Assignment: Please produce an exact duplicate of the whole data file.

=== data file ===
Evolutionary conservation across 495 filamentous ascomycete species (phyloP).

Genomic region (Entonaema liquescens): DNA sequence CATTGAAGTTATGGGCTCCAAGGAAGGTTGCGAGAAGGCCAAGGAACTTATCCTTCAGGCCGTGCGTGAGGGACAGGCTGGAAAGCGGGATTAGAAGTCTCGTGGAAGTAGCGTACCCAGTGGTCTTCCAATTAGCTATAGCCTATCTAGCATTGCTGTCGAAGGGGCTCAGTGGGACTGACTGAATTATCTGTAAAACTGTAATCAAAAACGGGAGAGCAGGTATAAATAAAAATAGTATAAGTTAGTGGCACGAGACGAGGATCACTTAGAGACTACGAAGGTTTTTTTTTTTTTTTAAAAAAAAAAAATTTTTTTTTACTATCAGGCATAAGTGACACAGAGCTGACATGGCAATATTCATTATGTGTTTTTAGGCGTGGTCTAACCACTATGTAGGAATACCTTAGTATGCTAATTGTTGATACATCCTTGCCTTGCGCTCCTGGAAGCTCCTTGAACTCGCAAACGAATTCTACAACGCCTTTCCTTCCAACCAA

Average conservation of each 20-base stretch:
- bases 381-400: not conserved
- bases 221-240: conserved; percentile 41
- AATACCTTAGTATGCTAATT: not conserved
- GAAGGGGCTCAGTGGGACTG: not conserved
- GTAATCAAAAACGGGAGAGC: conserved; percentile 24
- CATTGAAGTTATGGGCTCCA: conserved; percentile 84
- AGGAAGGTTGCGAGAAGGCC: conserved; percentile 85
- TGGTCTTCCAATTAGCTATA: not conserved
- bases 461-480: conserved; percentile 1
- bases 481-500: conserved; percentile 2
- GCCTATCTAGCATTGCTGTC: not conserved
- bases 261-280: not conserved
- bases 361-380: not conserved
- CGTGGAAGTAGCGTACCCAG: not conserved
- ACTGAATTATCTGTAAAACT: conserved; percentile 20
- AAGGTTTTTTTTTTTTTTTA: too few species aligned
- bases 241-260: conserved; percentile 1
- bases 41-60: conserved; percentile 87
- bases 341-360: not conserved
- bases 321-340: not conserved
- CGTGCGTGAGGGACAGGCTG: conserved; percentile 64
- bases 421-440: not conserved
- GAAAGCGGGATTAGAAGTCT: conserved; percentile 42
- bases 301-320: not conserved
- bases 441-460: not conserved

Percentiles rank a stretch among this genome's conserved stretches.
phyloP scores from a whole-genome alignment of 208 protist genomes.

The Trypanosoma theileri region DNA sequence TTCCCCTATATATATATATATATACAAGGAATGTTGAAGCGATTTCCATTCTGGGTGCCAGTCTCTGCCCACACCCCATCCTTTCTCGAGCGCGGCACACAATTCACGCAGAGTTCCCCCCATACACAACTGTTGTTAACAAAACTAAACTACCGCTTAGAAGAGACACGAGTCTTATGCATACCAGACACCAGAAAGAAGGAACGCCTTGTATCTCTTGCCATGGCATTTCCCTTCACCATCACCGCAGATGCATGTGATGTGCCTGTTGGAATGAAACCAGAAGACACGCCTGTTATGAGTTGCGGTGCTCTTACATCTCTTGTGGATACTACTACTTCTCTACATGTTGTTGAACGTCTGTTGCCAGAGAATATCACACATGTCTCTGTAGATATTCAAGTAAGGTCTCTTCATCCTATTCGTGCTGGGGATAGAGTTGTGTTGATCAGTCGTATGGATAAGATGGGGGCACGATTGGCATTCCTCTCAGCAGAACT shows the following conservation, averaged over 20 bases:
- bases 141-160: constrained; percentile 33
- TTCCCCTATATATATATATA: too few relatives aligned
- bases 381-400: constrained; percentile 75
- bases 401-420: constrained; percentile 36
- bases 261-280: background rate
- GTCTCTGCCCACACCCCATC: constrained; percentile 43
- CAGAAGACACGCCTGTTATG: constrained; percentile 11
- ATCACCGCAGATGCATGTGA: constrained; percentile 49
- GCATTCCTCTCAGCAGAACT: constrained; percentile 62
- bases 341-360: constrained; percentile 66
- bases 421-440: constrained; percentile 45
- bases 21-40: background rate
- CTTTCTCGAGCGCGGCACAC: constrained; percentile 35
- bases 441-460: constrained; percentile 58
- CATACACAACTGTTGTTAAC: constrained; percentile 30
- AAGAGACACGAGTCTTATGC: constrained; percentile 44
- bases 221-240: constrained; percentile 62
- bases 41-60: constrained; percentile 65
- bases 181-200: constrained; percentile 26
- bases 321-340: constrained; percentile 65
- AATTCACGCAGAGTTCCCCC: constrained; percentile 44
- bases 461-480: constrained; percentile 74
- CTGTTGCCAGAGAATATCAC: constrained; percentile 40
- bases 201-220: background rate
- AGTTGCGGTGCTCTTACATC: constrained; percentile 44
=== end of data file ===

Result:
Evolutionary conservation across 495 filamentous ascomycete species (phyloP).

Genomic region (Entonaema liquescens): DNA sequence CATTGAAGTTATGGGCTCCAAGGAAGGTTGCGAGAAGGCCAAGGAACTTATCCTTCAGGCCGTGCGTGAGGGACAGGCTGGAAAGCGGGATTAGAAGTCTCGTGGAAGTAGCGTACCCAGTGGTCTTCCAATTAGCTATAGCCTATCTAGCATTGCTGTCGAAGGGGCTCAGTGGGACTGACTGAATTATCTGTAAAACTGTAATCAAAAACGGGAGAGCAGGTATAAATAAAAATAGTATAAGTTAGTGGCACGAGACGAGGATCACTTAGAGACTACGAAGGTTTTTTTTTTTTTTTAAAAAAAAAAAATTTTTTTTTACTATCAGGCATAAGTGACACAGAGCTGACATGGCAATATTCATTATGTGTTTTTAGGCGTGGTCTAACCACTATGTAGGAATACCTTAGTATGCTAATTGTTGATACATCCTTGCCTTGCGCTCCTGGAAGCTCCTTGAACTCGCAAACGAATTCTACAACGCCTTTCCTTCCAACCAA

Average conservation of each 20-base stretch:
- bases 381-400: not conserved
- bases 221-240: conserved; percentile 41
- AATACCTTAGTATGCTAATT: not conserved
- GAAGGGGCTCAGTGGGACTG: not conserved
- GTAATCAAAAACGGGAGAGC: conserved; percentile 24
- CATTGAAGTTATGGGCTCCA: conserved; percentile 84
- AGGAAGGTTGCGAGAAGGCC: conserved; percentile 85
- TGGTCTTCCAATTAGCTATA: not conserved
- bases 461-480: conserved; percentile 1
- bases 481-500: conserved; percentile 2
- GCCTATCTAGCATTGCTGTC: not conserved
- bases 261-280: not conserved
- bases 361-380: not conserved
- CGTGGAAGTAGCGTACCCAG: not conserved
- ACTGAATTATCTGTAAAACT: conserved; percentile 20
- AAGGTTTTTTTTTTTTTTTA: too few species aligned
- bases 241-260: conserved; percentile 1
- bases 41-60: conserved; percentile 87
- bases 341-360: not conserved
- bases 321-340: not conserved
- CGTGCGTGAGGGACAGGCTG: conserved; percentile 64
- bases 421-440: not conserved
- GAAAGCGGGATTAGAAGTCT: conserved; percentile 42
- bases 301-320: not conserved
- bases 441-460: not conserved

Percentiles rank a stretch among this genome's conserved stretches.
phyloP scores from a whole-genome alignment of 208 protist genomes.

The Trypanosoma theileri region DNA sequence TTCCCCTATATATATATATATATACAAGGAATGTTGAAGCGATTTCCATTCTGGGTGCCAGTCTCTGCCCACACCCCATCCTTTCTCGAGCGCGGCACACAATTCACGCAGAGTTCCCCCCATACACAACTGTTGTTAACAAAACTAAACTACCGCTTAGAAGAGACACGAGTCTTATGCATACCAGACACCAGAAAGAAGGAACGCCTTGTATCTCTTGCCATGGCATTTCCCTTCACCATCACCGCAGATGCATGTGATGTGCCTGTTGGAATGAAACCAGAAGACACGCCTGTTATGAGTTGCGGTGCTCTTACATCTCTTGTGGATACTACTACTTCTCTACATGTTGTTGAACGTCTGTTGCCAGAGAATATCACACATGTCTCTGTAGATATTCAAGTAAGGTCTCTTCATCCTATTCGTGCTGGGGATAGAGTTGTGTTGATCAGTCGTATGGATAAGATGGGGGCACGATTGGCATTCCTCTCAGCAGAACT shows the following conservation, averaged over 20 bases:
- bases 141-160: constrained; percentile 33
- TTCCCCTATATATATATATA: too few relatives aligned
- bases 381-400: constrained; percentile 75
- bases 401-420: constrained; percentile 36
- bases 261-280: background rate
- GTCTCTGCCCACACCCCATC: constrained; percentile 43
- CAGAAGACACGCCTGTTATG: constrained; percentile 11
- ATCACCGCAGATGCATGTGA: constrained; percentile 49
- GCATTCCTCTCAGCAGAACT: constrained; percentile 62
- bases 341-360: constrained; percentile 66
- bases 421-440: constrained; percentile 45
- bases 21-40: background rate
- CTTTCTCGAGCGCGGCACAC: constrained; percentile 35
- bases 441-460: constrained; percentile 58
- CATACACAACTGTTGTTAAC: constrained; percentile 30
- AAGAGACACGAGTCTTATGC: constrained; percentile 44
- bases 221-240: constrained; percentile 62
- bases 41-60: constrained; percentile 65
- bases 181-200: constrained; percentile 26
- bases 321-340: constrained; percentile 65
- AATTCACGCAGAGTTCCCCC: constrained; percentile 44
- bases 461-480: constrained; percentile 74
- CTGTTGCCAGAGAATATCAC: constrained; percentile 40
- bases 201-220: background rate
- AGTTGCGGTGCTCTTACATC: constrained; percentile 44